- The Washington Times - Thursday, September 9, 2004

“Tha May-ah” — Marion S. Barry — looked at me incredulously.

But I had to fess up. Yes, I had indeed made a little side bet with television station WRC (Channel 4) reporter Tom Sherwood about the outcome of the D.C. Council race in Ward 8.

“You bet against me,” Mr. Barry, the odds-on favorite, said with a slight scowl. “You know better than that.”

The mayor for life predicted that he not only would defeat D.C. Council member Sandy Allen and ANC member Jacque Patterson in Tuesday’s Democratic primary, but also win “by big numbers.”

“I got this,” he said with his trademark braggadocio — except the bold voice, broad body and brash swagger were gone.

He looks tired and sounds uninterested. He is like a flashlight in need of fresh batteries.

Some things never change: Mr. Barry arrived 40 minutes late Wednesday at the candidates forum. It was held at the Washington Highlands Library and sponsored by the Ward 8 chapter of the AARP.

Yours truly was in the back of the packed room, scribbling notes and humming to myself to pass the time until the People’s Prodigal Prince made his grand entrance.

Of course, he stopped the show right in the middle of a muddle about who did or didn’t do what in the past two decades to cure the social ills plaguing the “last, the lonely and the least,” as Ward 8 candidate Joyce Scott characterized the residents in the forgotten world east of the Anacostia River.

My bad. I tend to whistle while I work and I can’t get this catchy tune out of my head, especially since I’ve been studying the races for the D.C. primary this year — “New Day.” Sung by Patti LaBelle, this motivational hit suggests we “embrace the good and bad and let go of the past,” then look to a brighter future because “it’s a new day.”

Judging from the frustration I’ve heard from city voters, I think a lot of them are singing Patti’s chorus right along with me:

“It’s a new day/Open my eyes and my path is clearer/It’s a new day/Pushing ahead because my goal is nearer/It’s a new day/I’m spreading my wings and I’m doing things my way/Because it’s a new day.”

I might lose my bet, but Mr. Barry’s victory will be a squeaker if he pulls it off. And while I’m out here on this limb, I’ll say the same fate faces at-large council member Harold Brazil and Ward 7 council member Kevin Chavous.

Folks are angry, afraid and fed up. They want a change — not for the sake of change, but for their survival. They can feel how fast they are losing ground with crime, schools, housing and jobs.

They are looking to new faces to deliver goods and services they need today and tomorrow. They don’t want to hear about what did or didn’t arrive yesterday. They don’t cotton to the negative and nasty tactics of desperate incumbents.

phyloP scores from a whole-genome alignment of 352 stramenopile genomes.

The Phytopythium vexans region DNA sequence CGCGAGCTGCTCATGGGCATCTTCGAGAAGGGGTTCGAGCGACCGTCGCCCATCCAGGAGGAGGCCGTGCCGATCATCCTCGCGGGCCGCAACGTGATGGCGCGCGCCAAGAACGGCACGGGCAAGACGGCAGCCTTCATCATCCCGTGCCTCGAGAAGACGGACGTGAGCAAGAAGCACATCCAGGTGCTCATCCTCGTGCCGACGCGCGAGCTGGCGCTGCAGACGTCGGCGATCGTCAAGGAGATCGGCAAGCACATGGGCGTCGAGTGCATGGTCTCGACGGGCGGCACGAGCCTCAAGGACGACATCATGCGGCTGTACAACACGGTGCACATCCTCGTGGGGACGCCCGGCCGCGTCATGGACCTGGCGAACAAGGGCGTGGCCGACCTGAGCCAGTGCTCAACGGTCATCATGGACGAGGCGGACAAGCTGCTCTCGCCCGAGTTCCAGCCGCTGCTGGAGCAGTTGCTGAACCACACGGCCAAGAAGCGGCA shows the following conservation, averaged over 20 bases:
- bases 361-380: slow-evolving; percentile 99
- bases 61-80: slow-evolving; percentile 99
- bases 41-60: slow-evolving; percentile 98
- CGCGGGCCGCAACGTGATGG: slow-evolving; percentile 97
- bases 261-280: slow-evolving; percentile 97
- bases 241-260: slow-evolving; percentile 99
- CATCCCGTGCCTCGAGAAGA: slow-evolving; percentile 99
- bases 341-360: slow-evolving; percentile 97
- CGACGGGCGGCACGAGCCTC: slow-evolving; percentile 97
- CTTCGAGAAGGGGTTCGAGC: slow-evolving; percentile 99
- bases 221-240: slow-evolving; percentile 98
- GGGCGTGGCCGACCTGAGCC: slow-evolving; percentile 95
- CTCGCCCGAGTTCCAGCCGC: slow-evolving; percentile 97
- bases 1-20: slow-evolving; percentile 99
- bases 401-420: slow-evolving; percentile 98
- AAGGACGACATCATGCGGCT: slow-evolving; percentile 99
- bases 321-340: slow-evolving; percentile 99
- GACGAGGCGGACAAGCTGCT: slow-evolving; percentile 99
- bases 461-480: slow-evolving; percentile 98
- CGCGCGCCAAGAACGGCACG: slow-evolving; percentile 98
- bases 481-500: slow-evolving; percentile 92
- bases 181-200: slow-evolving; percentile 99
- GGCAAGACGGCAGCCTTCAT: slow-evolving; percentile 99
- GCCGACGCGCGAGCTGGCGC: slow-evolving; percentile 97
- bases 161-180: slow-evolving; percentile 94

It should come as no surprise that the council campaigns of newcomers Kwame Brown for the at-large seat held by Mr. Brazil, Mr. Patterson for Miss Allen’s Ward 8 seat and Covenant House Executive Director Vincent Gray for Mr. Chavous’ Ward 7 seat gained traction this summer.

These gutsy contenders are taking a page from young bloods such as Ward 4 council member Adrian Fenty, who has made his mark by delivering on constituent services.

No matter that the executive branch is responsible for providing services such as public safety, public schools and public works and that the legislative branch can only monitor the delivery of those services through its oversight authority.

When folks complain to their council members, they want results. When they take the time to go to meetings and candlelight vigils, they want to see their ward representatives front and center.

Having another job is no longer an acceptable excuse from someone who earns, as a part-time council member, three or four times as much as a person who lives east of the river.

Everywhere I’ve gone this political season, I’ve heard the cry for “a full-time council member.” It’s a new day.

Vera Abbott represents that new day. Founder of the Ward 8 Chapter of the AARP, Mrs. Abbott could be counted among the senior citizens that Mr. Barry could count on.

I said “could.”

Mr. Patterson counts her among his supporters. His long-shot “make a change” strategy is to concentrate on voters who are dissatisfied with Mrs. Allen, disillusioned with Mr. Barry and relatively new, homeowning professionals like himself.

This is the first time, for example, that residents in the Fairlawn area, who were part of Ward 6 before redistricting, will cast ballots in Ward 8.

I pulled Mrs. Abbott closer to Mr. Barry to illustrate why I thought this election is not merely his for the asking.

When I asked her whether she was going to vote for Hizzoner, she hesitated. Then she politely smiled and said, “We love our mayor dearly.”

“Yes, but are you going to vote for him?” I said. “What’s he got to do to get your vote?”

She crinkled her nose. She made a seesaw motion with her hand. Finally, she looked him in the eye and said, “Well, I’m going to be frank. … I’d love to see my mayor work at his investment business or teach at [the University of the District of Columbia]. He has a lot he can offer there.”

As expected, Mr. Barry shrugged and dismissed her comment. “I know her. I tell you, I’m going to get her vote.”

I bet he won’t.

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